Missing IndieWeb pieces that could provide additional value

Syndication Links to Social Media

There are no syndication links to where her content may be living on Twitter, Facebook, LinkedIn, or other social media spaces to give an idea of the conversations that are taking place around her work. In addition to the value that these conversations add to her work, they also give an idea of the breadth of the reach of her work, which could be useful not only to her, but to future outlets/employers.

Webmention and back-feed from

She’s clearly not using Webmention (now a W3C Recommendation) or services like which would allow her to have the comments and conversation about her articles from other sites or social media silos come back to live with the original articles on her own site. Given the quality of what she’s writing, I’m sure there are some interesting threads of thought stemming from her work which she’s not capturing back on her own site, but certainly could. As it stands, it’s highly unlikely (and perhaps nearly impossible) that I would go trolling around the thousands or hundreds of thousands of links to try to uncover even a fraction of it myself, but it wouldn’t take much for her to be able to capture all that data and make it easy to consume.

Webmention is a simple protocol that allows one website to indicate to another that it has been mentioned elsewhere on the web–it’s akin to Twitter @mentions, but is something that works internet-wide and not just within Twitter. is a service that bootstraps services like Facebook, Twitter, Instagram, Google+, and Flickr via API to make them support webmention until they choose to implement it directly themselves.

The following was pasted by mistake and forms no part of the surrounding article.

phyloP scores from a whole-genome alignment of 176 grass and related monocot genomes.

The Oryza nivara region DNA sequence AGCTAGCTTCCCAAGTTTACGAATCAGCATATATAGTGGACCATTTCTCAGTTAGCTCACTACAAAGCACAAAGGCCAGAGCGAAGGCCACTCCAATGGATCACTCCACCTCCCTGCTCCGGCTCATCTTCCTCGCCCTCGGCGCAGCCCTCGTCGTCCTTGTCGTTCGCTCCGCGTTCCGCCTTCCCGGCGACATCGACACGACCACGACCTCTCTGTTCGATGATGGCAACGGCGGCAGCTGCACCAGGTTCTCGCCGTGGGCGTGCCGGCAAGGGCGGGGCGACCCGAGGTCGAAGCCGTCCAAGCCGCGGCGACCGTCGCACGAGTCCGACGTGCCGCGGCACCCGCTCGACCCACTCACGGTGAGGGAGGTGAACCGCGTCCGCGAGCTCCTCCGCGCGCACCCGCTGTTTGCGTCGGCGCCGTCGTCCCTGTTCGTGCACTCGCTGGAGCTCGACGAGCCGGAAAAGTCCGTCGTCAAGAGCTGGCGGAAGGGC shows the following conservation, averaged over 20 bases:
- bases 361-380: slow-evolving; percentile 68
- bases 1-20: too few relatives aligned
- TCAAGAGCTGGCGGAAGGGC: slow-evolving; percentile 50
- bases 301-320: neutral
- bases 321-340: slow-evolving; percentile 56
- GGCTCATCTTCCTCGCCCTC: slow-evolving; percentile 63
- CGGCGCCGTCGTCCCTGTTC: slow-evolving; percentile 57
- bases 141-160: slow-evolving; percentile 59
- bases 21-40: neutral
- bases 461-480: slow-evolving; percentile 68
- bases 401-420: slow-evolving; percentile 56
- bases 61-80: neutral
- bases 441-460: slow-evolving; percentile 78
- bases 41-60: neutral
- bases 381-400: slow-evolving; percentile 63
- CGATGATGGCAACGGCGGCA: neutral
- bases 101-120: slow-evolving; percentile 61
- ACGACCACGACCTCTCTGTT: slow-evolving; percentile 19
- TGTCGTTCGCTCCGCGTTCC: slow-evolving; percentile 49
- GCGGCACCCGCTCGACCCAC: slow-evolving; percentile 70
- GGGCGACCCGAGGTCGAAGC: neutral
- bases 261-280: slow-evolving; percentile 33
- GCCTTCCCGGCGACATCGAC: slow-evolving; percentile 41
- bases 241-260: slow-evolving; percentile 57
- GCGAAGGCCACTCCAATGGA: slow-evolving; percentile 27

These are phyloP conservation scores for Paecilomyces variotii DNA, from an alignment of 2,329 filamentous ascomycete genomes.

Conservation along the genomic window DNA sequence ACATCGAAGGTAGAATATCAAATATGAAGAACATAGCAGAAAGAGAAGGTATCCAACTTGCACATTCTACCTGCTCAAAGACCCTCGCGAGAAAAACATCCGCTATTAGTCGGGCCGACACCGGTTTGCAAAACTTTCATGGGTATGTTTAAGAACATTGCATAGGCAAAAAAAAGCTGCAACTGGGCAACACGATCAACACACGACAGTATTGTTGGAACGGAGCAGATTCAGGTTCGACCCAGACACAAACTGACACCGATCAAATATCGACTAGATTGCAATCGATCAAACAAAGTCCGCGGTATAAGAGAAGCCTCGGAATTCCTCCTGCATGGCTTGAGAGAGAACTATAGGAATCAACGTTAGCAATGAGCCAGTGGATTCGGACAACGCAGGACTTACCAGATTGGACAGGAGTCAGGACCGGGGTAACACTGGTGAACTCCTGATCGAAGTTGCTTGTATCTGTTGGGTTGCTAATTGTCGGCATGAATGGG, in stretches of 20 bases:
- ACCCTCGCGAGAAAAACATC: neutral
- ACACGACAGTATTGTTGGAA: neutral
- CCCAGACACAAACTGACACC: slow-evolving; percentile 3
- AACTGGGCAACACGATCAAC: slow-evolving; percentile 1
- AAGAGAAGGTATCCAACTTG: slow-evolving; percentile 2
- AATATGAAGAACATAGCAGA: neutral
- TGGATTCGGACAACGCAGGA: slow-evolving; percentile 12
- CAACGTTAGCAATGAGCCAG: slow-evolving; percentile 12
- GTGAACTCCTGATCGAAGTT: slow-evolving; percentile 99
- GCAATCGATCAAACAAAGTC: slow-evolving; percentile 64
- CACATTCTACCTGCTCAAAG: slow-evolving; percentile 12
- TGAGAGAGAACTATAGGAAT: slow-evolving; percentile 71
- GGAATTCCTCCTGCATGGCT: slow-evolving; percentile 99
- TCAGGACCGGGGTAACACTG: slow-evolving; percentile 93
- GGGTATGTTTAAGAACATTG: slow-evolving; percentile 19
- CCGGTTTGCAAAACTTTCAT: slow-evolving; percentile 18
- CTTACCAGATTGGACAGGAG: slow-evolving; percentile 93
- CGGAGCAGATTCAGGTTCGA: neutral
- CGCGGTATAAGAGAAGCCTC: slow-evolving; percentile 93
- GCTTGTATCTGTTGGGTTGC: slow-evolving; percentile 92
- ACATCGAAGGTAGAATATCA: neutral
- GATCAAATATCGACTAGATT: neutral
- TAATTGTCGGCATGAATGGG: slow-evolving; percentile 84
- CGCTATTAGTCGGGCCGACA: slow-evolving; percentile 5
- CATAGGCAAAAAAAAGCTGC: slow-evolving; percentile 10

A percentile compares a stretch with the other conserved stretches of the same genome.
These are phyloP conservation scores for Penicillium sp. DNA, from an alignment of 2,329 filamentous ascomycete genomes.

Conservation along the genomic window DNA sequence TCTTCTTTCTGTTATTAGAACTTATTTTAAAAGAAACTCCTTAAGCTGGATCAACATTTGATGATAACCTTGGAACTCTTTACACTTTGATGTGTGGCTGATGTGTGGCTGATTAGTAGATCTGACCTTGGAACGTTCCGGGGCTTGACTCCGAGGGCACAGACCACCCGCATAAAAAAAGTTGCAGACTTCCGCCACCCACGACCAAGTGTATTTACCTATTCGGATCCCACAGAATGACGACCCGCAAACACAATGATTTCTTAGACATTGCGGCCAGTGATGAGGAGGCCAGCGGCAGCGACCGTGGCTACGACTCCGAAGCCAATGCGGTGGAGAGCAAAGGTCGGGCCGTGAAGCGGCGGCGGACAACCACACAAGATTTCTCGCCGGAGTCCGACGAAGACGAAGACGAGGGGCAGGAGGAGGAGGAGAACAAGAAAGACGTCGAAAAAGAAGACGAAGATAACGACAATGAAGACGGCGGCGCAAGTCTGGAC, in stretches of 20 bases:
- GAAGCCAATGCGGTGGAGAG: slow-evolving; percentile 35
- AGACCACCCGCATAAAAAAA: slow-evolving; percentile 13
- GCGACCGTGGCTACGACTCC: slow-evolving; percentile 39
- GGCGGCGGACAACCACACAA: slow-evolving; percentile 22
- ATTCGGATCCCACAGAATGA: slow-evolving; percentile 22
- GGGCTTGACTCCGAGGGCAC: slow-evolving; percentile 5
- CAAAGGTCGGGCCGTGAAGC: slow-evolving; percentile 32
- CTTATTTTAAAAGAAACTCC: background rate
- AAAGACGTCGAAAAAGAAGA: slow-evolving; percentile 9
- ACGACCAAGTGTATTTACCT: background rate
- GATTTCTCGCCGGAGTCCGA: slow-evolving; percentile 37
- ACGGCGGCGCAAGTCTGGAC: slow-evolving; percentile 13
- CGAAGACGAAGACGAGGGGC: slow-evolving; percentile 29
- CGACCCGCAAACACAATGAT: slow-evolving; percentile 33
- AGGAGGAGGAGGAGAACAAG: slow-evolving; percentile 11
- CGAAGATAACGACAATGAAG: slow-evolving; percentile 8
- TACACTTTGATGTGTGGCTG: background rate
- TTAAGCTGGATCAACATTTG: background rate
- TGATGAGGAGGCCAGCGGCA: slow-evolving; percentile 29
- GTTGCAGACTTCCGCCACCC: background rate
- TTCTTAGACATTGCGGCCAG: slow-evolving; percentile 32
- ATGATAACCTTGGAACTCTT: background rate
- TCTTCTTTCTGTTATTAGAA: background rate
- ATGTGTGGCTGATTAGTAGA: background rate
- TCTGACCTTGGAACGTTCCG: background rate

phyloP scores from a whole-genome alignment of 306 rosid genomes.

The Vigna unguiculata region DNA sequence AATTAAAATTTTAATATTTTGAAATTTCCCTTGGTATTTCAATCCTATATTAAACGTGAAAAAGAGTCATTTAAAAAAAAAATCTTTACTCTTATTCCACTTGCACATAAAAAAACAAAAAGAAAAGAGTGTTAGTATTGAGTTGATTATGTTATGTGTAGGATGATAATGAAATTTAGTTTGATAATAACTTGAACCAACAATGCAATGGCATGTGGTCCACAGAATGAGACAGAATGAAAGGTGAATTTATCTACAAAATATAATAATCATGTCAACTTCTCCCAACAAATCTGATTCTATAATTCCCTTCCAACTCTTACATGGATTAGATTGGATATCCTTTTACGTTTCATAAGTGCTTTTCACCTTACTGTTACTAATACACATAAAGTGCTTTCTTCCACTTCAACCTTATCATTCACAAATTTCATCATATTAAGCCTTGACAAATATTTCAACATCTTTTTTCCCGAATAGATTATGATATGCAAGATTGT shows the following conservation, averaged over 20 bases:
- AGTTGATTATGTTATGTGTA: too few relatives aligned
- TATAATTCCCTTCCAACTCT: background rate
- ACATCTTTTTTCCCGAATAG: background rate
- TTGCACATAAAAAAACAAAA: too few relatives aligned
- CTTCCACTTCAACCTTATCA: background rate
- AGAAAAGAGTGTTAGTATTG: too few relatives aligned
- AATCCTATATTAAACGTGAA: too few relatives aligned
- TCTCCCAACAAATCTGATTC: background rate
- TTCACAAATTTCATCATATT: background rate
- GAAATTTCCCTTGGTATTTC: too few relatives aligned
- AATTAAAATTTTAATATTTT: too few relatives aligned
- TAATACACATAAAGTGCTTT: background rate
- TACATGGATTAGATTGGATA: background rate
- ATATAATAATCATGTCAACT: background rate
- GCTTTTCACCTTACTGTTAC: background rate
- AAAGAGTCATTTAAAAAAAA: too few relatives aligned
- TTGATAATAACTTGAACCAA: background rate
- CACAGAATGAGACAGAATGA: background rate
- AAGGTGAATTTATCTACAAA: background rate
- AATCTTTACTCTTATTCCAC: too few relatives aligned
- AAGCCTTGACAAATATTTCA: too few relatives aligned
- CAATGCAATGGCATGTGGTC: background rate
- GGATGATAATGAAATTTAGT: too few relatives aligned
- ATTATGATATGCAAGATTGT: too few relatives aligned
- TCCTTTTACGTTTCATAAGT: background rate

Given the schedules of many journalists, they may not always have time to pay attention to the commentary on past articles, but if she were aggregating them back to her own site, she could occasionally check back in on them and interact as necessary or appropriate. Even better she could do this herself without necessarily needing to spend the additional time and energy to go to multiple other social websites to do so. I suspect that a lot of the value that journalists get out of Twitter could be better had by aggregating some of it within their own websites instead.

As an example, the reader will note that I also have syndication links (by means of icons) at the bottom of this post, but I’ve enabled Webmentions and have most of the replies and commentary from these social silos coming back to this original post to aggregate as much of the conversation back to this original post. In the event that any of these social media sites are acquired or go out of business for any reason, all of this commentary will be archived here on the site. As an experiment, if you’d like, click on the Twitter icon at the bottom of this post and reply to that post on Twitter, your reply will be sent to me via webmention through and I can choose to display it as a comment under this post.

Owning her replies to others

Naturally if she does interact with her pieces via other social channels (Twitter, for example), she could post those replies on her own site and automatically syndicate them to Twitter. This would also allow her to own all of that subsidiary content and conversation as well.

Search and SEO